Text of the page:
“Next, create a computer file titled ‘Weird Ideas to Increase Productivity.’  Over the next 12 months, whenever you have a unique thought, type it into this file.  Also describe what eventually happens to the idea.  Was it implemented and, if so, what was the outcome?  Monitor your thinking.  Push for results.

“During this period, encourage the incubation of new ideas by studying the ordinary aspects of everyday life.  Reconsider accepted assumptions.  Where can changes be made?  Where can you envision improvements?  Can you stack the cannonballs in a different pattern; and, if so, what possible avenues does that open?  Remember that insightful questions provide the energy to power innovation.  

“At the end of the year, look back at the ‘Weird Ideas’ file and judge whether the depth of your thinking is improving.  Becoming more aware of the innovation process helps stimulate you to think differently as a normal part of life.  That is the goal!  Creative thinking should not be a special event that happens on occasion, but one that occurs every day on a continuous basis.”

Saturday, January 18, 2014

Opening Speech -- Tell Them What You Want Them to Know


After a sabbatical semester, I am back in the classroom.   It is interesting to be away for 8 months and then walk in to face young faces again.   In the first week, I try to do as I always do:   Set the tone that I want for the entire semester.   I see no reason to wait to say “this is how I want the semester to go.”  

During the first class, in different words on several different occasions, I explained exactly how I wanted the class to operate.   I always believe that it goes better if you are very open with the students and clear on your goals and expectations.  I think, for the most part, students rise to a challenge if they are convinced that the benefit is real.

“During this semester, I will devise weird situations each day and then I will guide you as you figure out proper responses.   We’ll make lots of mistakes along the way but if we work hard we’ll eventually get to good, firm, logical conclusions.   I am never going to ask you to memorize anything.   If I do, someone should raise a hand and demand a refund.   In the real world, after you graduate, no one is ever going to ask you to memorize something and then give you a test on it.   That’s never going to happen.   I am not sure what a school is preparing you for when it asks you to do that.   But, if you are going to be successful, people will start showing you weird situations that they cannot solve and get your help in arriving at a reasonable resolution.   That is a skill worth having.   That is a skill you can develop.   My role here is not to teach you anything.   My role is to help guide you to figure this stuff out.   My three favorite words are:   ‘figure it out.’   There is logic to this subject.  It is not random.   Nothing is accidental.   But you have to learn how to see that logic.   Once you see and understand that logic, you can start making use of it.   Often, it is like an elephant hidden in a picture, you won’t see it until it is pointed out.   After that, you will never understand how you ever missed it.   By the end of the semester, I want you to see every hidden elephant without any prompting.   The process takes some patience.   That process requires you to look beyond the superficial.   But everything worth having requires patience.   More importantly, it takes time and effort.   If you put in the time and effort, what you get from this class will be well worth having.   I guarantee that.   You have to walk in to class each day prepared.   No one wins a football game without preparation.    No one wins an election without preparation.   No one learns anything serious in class without preparation.   In my classes, I like to ask questions.   I think that is the essence of developing critical thinking skills.   Every question is slightly different.   Every question pokes at a different part of your thinking.   Every question asks ‘how is this different than that?’   Your preparation is to think through those questions.   Your preparation is to look for logical conclusions.   Not in some superficial way just so I will not fuss at you.   No, you have to think through the questions like you are tearing them apart so that you can put them back together with the answer sticking out.  At the end of the semester, I have one goal.   I want you to walk out of this room on the final day and say ‘I never thought I could work so hard; I never thought I could learn so much; I never thought I could think so deeply; and it was fun.’   When I hear that, I’ll know we’ve accomplished something worthwhile.”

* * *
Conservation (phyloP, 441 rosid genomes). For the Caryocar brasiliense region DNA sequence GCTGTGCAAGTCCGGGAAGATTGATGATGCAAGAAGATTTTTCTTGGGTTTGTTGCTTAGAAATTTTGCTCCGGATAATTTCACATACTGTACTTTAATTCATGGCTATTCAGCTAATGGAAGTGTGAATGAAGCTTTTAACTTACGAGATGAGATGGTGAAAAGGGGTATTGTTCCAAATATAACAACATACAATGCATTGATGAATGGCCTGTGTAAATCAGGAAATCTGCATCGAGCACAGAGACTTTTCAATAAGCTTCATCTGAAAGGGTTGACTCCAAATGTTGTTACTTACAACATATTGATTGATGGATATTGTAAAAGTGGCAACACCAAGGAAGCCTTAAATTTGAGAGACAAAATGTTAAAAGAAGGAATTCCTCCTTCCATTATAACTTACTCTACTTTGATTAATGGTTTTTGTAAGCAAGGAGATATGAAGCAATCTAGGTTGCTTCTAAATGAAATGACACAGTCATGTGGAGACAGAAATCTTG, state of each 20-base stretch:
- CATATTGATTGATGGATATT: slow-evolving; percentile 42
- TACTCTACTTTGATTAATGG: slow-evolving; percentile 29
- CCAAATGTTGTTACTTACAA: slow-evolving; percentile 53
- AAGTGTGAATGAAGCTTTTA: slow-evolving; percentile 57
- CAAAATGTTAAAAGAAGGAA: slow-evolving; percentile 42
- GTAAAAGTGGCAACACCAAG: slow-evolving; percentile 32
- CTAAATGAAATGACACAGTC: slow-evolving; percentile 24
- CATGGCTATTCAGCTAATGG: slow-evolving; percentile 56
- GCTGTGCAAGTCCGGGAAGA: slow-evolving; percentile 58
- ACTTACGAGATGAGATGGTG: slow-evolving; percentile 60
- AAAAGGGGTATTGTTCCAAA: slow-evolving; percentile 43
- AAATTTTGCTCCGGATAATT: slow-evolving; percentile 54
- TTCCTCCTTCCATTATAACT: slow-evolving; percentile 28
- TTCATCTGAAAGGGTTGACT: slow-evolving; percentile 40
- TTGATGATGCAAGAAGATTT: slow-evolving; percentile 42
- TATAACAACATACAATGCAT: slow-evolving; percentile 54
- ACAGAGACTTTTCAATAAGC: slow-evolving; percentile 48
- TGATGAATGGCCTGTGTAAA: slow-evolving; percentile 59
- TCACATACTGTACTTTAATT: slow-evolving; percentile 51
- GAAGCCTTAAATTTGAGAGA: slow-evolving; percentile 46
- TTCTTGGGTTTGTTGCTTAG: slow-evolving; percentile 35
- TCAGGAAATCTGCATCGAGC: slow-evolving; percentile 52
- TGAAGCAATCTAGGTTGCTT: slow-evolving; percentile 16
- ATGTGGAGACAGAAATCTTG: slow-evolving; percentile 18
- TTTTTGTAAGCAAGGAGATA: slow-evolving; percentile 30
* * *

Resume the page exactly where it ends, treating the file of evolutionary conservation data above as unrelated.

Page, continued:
Okay, I don’t know if we will accomplish all of that this semester but I am 100 percent sure that we would never accomplish much of it if the proper tone did not get set on the very first day.